5 Ways Sign Language Benefits the Hearing
Maybe you’ve heard that teaching sign language to babies is a great way to boost their communication skills before they are able to more easily communicate through speech. Now researchers and educators are learning that sign language isn’t only valuable during those first years of life when it comes to communication skills for the hearing population. Acquiring sign language skills has benefits for hearing children and adults as well, and some of those benefits might surprise you.
5 Benefits of Learning Sign Language
1. Improves spelling – Research is showing that children who learn the basic sign language skills (such as American Sign Language – ASL) of signing the alphabet can have improved spelling skills. Signing helps to give kids another tool for remembering spelling words and leaves a larger imprint on the brain. Our muscles have their own mini-memories, so when we add signing a word to orally spelling the word is it easier to remember.
2. Improves classroom behaviors – Some teachers who have incorporated sign language into their hearing classrooms are finding that they have better classroom management. Using signs for things such as toilet and question can reduce interruptions and help keep students on track during lectures.
3. Improves small motor skills – Sign language helps to develop small motor skills because of the dexterity required for communicating with hand gestures. Those who struggle with small muscle strength and coordination can build these skills as well as learn to communicate more efficiently with another language.
4. Builds overall communication skills – When you think of “language” you might just think of your spoken native language, such as English. However, language involves many other aspects including body language, emotional language, and more. An interesting study shows that people who can sign have improved abilities to read general body language – an integral part of communication. Think of the other ways you communicate beyond spoken words, such as sending someone red roses because as a message that says love, because you have learned that different flowers have different emotional messages. Sign language also helps communicate emotions and sometimes allows people who can’t express their emotions in words easily to still give voice to their feelings.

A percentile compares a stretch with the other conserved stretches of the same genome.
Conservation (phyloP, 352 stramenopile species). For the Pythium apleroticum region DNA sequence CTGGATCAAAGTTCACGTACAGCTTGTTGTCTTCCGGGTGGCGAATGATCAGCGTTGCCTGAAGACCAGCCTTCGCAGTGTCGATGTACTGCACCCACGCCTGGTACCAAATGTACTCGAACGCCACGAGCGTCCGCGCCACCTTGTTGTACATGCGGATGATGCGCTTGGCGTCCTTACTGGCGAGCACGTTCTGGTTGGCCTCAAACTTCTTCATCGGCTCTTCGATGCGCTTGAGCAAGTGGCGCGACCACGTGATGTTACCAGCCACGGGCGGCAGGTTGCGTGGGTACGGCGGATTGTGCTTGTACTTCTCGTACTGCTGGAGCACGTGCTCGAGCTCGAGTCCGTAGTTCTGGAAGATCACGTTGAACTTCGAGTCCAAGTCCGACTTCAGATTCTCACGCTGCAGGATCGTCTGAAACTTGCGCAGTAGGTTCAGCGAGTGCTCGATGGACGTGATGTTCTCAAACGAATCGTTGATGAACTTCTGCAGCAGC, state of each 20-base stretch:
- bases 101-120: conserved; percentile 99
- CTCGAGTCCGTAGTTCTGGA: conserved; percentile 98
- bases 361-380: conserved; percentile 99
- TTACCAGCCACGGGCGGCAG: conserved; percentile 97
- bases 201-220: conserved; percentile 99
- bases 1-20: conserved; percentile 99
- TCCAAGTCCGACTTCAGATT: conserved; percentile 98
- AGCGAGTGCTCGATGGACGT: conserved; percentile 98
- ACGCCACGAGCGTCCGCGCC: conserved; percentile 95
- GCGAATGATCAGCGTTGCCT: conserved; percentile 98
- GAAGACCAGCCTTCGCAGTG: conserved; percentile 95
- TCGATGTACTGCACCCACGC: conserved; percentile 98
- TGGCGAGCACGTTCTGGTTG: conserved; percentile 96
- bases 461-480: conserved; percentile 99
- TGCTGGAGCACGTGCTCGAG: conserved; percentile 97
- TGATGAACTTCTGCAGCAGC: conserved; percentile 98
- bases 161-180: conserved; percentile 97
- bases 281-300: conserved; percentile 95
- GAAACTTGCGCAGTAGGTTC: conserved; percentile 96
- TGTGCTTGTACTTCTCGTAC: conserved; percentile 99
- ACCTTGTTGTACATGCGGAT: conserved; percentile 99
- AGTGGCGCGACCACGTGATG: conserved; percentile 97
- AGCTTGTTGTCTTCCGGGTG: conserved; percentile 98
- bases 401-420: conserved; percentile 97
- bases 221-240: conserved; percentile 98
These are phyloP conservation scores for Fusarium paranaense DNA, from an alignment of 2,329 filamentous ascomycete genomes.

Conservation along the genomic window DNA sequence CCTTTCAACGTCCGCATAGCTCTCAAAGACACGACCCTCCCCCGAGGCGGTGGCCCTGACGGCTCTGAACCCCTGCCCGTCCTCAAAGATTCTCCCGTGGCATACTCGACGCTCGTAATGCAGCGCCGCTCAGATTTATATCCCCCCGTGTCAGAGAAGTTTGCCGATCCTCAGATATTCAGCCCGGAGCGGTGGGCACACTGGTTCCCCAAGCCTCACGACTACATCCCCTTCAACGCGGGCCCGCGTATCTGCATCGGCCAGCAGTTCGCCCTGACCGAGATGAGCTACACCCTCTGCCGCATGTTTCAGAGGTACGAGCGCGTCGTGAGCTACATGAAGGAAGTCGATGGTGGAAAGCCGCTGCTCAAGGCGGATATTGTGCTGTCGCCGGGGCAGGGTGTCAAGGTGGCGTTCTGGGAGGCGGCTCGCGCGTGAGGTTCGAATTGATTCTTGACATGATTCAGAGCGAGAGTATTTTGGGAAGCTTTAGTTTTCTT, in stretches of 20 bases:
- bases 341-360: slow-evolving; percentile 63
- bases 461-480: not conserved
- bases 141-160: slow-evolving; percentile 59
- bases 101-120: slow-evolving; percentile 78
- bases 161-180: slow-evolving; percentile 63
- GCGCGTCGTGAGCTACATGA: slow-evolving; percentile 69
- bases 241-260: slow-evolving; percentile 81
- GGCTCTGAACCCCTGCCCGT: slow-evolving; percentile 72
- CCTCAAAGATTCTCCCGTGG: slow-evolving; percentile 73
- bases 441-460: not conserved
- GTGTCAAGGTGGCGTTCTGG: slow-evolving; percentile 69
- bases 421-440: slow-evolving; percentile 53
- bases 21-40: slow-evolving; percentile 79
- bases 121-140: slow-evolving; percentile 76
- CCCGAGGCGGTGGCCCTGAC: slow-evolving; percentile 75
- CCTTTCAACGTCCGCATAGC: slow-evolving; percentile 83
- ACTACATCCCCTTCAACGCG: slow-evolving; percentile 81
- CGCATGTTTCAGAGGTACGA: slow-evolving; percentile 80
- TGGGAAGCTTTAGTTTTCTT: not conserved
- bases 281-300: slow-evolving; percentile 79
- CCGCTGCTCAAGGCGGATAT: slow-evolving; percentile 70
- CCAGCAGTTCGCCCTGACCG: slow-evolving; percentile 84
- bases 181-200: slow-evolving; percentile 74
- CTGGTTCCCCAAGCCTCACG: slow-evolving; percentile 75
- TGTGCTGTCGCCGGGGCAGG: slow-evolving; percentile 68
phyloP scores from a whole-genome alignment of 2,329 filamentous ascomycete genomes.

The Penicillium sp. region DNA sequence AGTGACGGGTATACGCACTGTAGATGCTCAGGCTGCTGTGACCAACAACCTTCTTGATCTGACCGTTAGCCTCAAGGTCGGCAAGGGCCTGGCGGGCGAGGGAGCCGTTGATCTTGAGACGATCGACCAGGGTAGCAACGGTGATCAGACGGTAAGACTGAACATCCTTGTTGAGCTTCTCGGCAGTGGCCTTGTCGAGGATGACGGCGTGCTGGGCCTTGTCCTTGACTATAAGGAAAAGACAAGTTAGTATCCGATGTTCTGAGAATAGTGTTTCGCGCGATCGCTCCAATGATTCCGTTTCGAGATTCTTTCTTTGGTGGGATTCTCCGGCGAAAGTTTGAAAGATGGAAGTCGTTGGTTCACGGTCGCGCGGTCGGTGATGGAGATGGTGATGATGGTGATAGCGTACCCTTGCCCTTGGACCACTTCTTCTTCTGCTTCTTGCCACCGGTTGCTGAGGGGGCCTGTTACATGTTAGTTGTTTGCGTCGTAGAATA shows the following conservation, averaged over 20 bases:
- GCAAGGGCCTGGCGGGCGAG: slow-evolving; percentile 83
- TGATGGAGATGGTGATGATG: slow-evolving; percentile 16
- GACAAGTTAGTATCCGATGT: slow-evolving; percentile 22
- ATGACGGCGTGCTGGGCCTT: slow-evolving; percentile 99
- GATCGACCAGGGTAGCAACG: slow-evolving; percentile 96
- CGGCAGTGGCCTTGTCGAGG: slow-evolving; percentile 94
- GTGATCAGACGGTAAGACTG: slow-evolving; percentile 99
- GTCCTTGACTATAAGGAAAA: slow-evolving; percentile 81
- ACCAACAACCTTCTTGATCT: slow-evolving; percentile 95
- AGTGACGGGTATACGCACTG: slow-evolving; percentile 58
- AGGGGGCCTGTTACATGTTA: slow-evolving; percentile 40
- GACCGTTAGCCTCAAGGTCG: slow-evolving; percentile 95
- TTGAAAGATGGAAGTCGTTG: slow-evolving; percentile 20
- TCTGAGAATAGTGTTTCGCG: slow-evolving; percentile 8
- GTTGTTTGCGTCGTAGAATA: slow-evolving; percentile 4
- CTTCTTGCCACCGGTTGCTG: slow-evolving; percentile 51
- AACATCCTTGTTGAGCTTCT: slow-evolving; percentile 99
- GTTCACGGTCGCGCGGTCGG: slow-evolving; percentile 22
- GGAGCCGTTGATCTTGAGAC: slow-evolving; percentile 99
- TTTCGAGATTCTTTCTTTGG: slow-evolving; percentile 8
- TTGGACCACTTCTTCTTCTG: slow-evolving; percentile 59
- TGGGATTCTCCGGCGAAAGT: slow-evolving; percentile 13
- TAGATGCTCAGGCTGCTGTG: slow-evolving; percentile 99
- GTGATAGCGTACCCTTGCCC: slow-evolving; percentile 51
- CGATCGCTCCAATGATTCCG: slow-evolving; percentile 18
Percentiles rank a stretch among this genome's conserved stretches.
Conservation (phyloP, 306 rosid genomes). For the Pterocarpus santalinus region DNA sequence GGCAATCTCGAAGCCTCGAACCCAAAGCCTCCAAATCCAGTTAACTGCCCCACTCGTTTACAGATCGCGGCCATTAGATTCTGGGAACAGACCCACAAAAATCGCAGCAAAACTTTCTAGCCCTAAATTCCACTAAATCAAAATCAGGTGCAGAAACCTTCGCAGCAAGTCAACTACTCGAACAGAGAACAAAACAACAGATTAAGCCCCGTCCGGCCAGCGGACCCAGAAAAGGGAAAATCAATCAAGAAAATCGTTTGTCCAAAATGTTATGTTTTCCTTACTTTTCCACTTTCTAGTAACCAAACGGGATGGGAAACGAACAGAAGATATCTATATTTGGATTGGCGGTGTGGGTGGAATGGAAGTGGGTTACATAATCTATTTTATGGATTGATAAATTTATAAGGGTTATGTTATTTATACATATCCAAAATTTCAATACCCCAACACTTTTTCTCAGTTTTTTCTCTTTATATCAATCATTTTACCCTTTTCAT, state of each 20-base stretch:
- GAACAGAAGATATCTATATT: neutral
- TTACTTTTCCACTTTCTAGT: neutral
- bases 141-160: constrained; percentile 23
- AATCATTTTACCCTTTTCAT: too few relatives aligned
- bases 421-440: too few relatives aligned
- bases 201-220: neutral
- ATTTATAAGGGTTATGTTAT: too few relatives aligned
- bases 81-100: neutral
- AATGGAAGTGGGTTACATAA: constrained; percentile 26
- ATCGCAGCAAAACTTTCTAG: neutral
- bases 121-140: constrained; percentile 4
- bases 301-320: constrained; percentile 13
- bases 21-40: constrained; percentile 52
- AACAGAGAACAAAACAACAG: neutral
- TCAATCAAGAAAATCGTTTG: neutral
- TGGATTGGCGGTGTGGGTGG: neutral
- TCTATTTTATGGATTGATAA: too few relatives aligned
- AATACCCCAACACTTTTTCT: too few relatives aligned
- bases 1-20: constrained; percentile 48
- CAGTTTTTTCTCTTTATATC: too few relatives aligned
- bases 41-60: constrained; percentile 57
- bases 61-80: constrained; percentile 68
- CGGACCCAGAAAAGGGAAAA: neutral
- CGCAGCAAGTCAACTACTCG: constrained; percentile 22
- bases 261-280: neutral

5. Builds a better vocabulary – People have a natural tendency to use their bodies to communicate – such as pointing, shrugging shoulders, or wrinkling the nose. Sign language takes that natural tendency and helps to reinforce vocabulary and the meanings of words. When you can hear the word and see the word spoken it leaves a stronger imprint on the brain. ASL signs are also often closely tied to the actual meaning of the words – they make sense – such as cupping your hand behind the ear to sign “listen”.
The benefits of learning sign language for the hearing population go beyond these 5 reasons. In 1989 the U.S. Supreme Court officially recognized ASL as a true language, and many schools and colleges are allowing credits for this as a study in foreign language. Those with disabilities such as autism can also find it easier to communicate when given the tools of an alternative language such as ASL.
If you’re looking to learn sign language or teach it to your children or in your classroom, there are many tools available. Try some of these apps for baby sign language, or look for video tutorials online that demonstrate each sign. Even just beginning with the basics of signing the alphabet can lead to improved spelling, vocabulary, and overall communication skills for the hearing. Above and beyond all of that, you’ll be able to communicate with the non-hearing community.